Furthermore, not everything raw is instantly healthier than their cooked or processed versions, especially if the cooking process is done at home, away from unnecessary chemical additions. There’s a reason we humans have eaten cooked food for tens of thousands of years now, and thrived off of it. First of all, many raw fruits and vegetables can contain harmful substances that can bring illness to our system or upset the delicate digestive balance; that’s why cooking them makes them safer to eat and easier to digest. This is especially true nowadays when the fresh produce we buy is much more contaminated with pesticides and chemical fertilizers and so on.
Second of all, even without this fact that cooking takes the potential harm away, some of the health benefits of fresh produce only becomes ‘activated’ in a way the human body can absorb when the fruits and vegetables in question are cooked. In other words, you will not gain as many health benefits from eating some veggies and fruits raw, than if you were to eat the same produce cooked. This is the case for the following:
- Potatoes (which we wouldn’t eat raw anyway)
- Brussels sprouts
- Spinach (it also has some extra health benefits when eaten raw, but the amount of calcium and iron absorbed becomes triple and double when you eat it cooked)
- Kale (raw kale is known for its cholesterol-lowering effects, but cooked kale scores even more in this department)
- Mushrooms (also safer this, not just healthier).
Other food items have unique health benefits in both their forms (most fruits fall into this category), so make sure you alternate the way you consume them. The best way to eat vegetables and fruits may vary in most cases, when cooked vs. raw is concerned. As a final precaution to keep in mind when it comes to cooking them, there is only one dietary danger to it: adding too many ingredients which become unhealthy when excessive. These ingredients are, chiefly, sugar, salt, and fats. As long as you make sure you didn’t add too much of those to the way you’re cooking your vegetables or fruits, you can rest assured that your meal is still among the healthiest out there.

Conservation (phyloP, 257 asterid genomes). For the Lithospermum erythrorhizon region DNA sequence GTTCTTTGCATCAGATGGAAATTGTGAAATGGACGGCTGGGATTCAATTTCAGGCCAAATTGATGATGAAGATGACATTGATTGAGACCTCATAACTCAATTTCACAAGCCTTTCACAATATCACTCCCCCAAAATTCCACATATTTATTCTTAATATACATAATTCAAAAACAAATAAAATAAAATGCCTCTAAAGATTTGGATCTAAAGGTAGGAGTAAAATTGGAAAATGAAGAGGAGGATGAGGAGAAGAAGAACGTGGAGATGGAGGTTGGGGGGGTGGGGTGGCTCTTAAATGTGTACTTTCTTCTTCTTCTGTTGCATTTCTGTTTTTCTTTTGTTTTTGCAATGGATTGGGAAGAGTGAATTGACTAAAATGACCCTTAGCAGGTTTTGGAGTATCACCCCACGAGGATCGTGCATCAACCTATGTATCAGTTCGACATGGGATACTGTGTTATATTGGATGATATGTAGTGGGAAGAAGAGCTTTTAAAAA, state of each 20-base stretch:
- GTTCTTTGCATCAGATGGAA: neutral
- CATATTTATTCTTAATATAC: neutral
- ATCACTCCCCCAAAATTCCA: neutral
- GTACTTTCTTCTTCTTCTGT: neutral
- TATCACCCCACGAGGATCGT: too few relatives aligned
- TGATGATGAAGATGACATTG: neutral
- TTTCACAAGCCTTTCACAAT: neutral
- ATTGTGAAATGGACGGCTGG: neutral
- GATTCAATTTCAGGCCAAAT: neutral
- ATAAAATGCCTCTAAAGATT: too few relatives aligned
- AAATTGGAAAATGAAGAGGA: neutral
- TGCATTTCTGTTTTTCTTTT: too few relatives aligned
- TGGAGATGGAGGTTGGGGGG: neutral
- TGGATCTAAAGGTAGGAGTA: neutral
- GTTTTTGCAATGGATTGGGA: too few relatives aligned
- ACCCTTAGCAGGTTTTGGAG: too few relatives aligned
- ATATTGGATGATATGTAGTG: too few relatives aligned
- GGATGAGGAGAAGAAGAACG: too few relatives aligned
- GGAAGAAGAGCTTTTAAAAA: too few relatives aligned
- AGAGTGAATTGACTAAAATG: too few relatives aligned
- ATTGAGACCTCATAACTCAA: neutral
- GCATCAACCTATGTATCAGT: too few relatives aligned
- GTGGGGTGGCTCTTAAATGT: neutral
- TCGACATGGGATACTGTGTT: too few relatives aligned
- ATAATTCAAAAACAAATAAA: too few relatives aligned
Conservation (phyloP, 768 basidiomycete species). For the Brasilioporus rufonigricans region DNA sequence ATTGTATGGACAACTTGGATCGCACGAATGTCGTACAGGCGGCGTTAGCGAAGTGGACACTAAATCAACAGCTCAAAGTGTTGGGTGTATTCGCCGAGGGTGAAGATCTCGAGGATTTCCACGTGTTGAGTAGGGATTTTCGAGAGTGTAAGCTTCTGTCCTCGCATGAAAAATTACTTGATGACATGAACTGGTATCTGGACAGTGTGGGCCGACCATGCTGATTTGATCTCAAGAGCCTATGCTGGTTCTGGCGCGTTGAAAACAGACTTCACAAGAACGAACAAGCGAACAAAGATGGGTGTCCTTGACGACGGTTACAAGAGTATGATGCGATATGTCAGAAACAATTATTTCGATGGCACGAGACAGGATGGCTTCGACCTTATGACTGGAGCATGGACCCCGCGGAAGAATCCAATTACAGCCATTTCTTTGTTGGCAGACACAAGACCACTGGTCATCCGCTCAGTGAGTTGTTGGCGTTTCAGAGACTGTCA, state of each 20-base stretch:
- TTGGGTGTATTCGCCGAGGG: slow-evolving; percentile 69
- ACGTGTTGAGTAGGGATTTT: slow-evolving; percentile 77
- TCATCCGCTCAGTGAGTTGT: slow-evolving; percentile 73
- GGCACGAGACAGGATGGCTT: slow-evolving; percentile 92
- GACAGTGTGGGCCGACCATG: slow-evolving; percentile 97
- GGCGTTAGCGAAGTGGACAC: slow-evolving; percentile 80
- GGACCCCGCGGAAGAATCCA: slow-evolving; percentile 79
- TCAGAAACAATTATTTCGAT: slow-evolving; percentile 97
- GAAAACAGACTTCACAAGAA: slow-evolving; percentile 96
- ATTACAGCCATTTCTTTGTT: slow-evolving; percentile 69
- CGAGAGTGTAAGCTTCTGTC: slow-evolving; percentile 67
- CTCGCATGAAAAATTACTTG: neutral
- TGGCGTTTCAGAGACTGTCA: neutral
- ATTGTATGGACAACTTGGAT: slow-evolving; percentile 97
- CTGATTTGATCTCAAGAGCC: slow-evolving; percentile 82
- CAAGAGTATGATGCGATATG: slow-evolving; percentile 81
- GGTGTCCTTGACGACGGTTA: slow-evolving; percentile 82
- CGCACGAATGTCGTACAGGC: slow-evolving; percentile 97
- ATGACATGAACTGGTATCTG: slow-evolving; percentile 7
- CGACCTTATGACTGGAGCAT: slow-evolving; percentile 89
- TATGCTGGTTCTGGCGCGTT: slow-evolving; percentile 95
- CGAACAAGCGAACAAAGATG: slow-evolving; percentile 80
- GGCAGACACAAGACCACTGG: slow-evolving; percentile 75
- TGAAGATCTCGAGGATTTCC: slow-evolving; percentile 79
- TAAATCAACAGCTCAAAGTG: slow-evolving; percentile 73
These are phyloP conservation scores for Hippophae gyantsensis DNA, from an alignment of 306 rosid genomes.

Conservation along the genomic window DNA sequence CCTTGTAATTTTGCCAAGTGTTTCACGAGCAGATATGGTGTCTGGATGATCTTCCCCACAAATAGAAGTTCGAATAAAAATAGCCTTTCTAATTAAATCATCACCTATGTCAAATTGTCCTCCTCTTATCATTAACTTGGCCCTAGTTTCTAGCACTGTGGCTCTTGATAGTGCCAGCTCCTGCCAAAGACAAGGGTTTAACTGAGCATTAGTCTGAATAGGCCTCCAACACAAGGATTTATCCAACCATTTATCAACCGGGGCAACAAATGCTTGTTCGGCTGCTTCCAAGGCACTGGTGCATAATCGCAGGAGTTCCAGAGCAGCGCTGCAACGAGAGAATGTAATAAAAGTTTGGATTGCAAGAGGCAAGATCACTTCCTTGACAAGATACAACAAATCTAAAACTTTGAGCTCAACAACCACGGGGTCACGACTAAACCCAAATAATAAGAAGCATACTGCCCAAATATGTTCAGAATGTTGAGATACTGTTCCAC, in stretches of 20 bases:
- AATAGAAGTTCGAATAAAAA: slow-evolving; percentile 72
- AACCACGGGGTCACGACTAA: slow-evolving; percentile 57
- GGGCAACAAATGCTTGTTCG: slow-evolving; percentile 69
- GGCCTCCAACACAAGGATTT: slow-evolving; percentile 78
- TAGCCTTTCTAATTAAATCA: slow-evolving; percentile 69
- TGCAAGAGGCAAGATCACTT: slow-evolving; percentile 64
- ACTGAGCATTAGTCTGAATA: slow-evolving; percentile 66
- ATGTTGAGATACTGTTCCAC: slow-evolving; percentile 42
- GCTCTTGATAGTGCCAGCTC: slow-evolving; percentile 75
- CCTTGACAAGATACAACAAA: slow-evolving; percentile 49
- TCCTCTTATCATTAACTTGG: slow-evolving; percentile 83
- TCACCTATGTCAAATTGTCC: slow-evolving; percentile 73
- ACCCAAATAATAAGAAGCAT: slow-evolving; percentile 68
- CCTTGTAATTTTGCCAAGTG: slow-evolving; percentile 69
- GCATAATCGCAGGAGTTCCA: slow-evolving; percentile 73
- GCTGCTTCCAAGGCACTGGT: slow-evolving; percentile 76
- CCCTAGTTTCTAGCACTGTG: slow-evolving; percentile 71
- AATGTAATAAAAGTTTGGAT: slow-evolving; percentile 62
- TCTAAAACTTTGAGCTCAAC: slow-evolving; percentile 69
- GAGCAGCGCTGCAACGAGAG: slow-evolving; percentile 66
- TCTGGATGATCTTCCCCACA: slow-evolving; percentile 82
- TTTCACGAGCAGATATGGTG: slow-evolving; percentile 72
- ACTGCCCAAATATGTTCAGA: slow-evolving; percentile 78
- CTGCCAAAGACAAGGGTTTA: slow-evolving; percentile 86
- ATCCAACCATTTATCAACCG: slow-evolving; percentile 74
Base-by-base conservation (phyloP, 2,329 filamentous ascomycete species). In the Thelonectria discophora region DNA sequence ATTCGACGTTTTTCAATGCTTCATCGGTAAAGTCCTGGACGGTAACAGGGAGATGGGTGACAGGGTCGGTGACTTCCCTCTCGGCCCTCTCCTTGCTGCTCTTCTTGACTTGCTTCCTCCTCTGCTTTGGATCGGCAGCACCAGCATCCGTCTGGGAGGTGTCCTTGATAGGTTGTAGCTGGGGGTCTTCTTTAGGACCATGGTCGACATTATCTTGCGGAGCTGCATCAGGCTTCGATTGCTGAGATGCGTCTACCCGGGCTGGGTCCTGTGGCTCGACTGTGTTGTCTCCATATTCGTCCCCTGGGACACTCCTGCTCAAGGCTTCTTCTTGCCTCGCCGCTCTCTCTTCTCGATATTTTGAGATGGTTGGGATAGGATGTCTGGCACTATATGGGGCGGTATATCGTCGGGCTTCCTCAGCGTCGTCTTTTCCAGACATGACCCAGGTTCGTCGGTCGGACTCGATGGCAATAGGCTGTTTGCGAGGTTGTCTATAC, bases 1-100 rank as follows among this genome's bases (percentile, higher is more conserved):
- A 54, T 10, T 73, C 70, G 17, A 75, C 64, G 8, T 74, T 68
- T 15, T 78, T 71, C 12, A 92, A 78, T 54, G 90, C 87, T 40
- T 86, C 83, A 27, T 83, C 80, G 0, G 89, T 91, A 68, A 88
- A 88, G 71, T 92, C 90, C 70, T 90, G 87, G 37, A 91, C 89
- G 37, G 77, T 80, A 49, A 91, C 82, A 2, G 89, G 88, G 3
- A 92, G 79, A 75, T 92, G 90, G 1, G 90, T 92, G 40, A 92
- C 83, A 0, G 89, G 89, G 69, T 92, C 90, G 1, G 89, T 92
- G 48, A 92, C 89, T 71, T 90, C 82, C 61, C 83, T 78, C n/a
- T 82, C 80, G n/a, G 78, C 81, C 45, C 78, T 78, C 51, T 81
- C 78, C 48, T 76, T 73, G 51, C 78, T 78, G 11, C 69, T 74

4. Should fresh fruit be eaten separately from the rest of the food?
The answer to this is yes. Yes, fresh fruit is full of enzymes and budding with life juices, so you shouldn’t completely exclude it from your diet, but at the same time it is known for its power to ferment. Usually, fresh fruit passes through your digestive system rather easily, but if you eat it together with a more hearty meal, it will take a longer time to digest it, giving it the possibility to become fermentative, and becoming a burden on your digestion. This isn’t actually harmful per se, but you would definitely be better off if you make a rule out of eating fresh fruit and vegetables unaccompanied by other foods. The best way to eat vegetables and fruit, if they are raw and contain lots of sugar (as fruit tends to), is therefore by themselves.
5. Where do nuts and legumes fit into this scheme of fresh produce consumption?
When discussing fresh produce, people tend to think first and foremost about fruits and vegetables solely, ignoring nuts and legumes. This is obviously a mistake, as nutritionists often stress the importance of both in one’s diet. Nuts should be consumed moderately: a small handful every day or every other day is enough; mostly because they contain high quantity of fats and not because any harmful reason. Except for almonds, which contain traces of a substance that will become poisonous in large quantities, all other nuts and seeds and super-healthy, but very rich in fat and calories, so small quantities will suffice.
Legumes are an important part of a healthy diet as well, and it’s no coincidence that the world’s healthiest peoples make a staple from legume-based meals. Furthermore, almost any type of legume (beans, chickpeas, peas and so on) forms a super-protein when combined with rice, replacing any type of protein meat lovers usually boast with. This means that the humble rice and beans dinner is far healthier and more nutritious than any cholesterol-rich fat roast (though we’re not advocating complete vegetarianism either).